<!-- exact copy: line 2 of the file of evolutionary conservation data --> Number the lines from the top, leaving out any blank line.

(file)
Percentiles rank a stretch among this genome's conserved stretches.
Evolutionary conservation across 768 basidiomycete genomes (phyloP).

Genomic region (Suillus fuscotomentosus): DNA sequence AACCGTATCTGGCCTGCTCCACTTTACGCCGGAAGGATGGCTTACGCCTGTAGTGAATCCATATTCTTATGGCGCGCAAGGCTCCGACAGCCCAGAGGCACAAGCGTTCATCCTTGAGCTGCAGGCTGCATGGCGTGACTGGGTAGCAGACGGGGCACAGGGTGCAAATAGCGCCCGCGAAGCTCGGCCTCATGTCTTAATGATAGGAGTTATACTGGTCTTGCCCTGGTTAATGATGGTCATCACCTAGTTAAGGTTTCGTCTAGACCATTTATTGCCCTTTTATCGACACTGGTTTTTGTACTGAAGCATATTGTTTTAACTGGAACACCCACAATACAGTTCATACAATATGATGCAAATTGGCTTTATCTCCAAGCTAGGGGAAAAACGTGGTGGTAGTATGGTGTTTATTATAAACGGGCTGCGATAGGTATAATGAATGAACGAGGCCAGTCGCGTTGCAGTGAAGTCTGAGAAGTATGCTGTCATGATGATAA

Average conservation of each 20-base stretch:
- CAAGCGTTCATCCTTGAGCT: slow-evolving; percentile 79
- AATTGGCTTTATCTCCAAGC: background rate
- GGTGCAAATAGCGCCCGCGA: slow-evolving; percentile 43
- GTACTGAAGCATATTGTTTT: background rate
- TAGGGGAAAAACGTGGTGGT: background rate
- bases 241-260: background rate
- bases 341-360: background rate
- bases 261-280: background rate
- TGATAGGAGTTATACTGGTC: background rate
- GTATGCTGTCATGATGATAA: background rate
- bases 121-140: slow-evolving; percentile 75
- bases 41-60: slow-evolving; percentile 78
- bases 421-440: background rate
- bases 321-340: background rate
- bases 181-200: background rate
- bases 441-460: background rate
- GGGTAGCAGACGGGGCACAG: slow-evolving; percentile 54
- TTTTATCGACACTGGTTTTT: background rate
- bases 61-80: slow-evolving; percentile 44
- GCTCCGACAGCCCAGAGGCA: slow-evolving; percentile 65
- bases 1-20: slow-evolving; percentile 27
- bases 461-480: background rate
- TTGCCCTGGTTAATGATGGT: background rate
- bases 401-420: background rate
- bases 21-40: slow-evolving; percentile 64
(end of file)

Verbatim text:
Evolutionary conservation across 768 basidiomycete genomes (phyloP).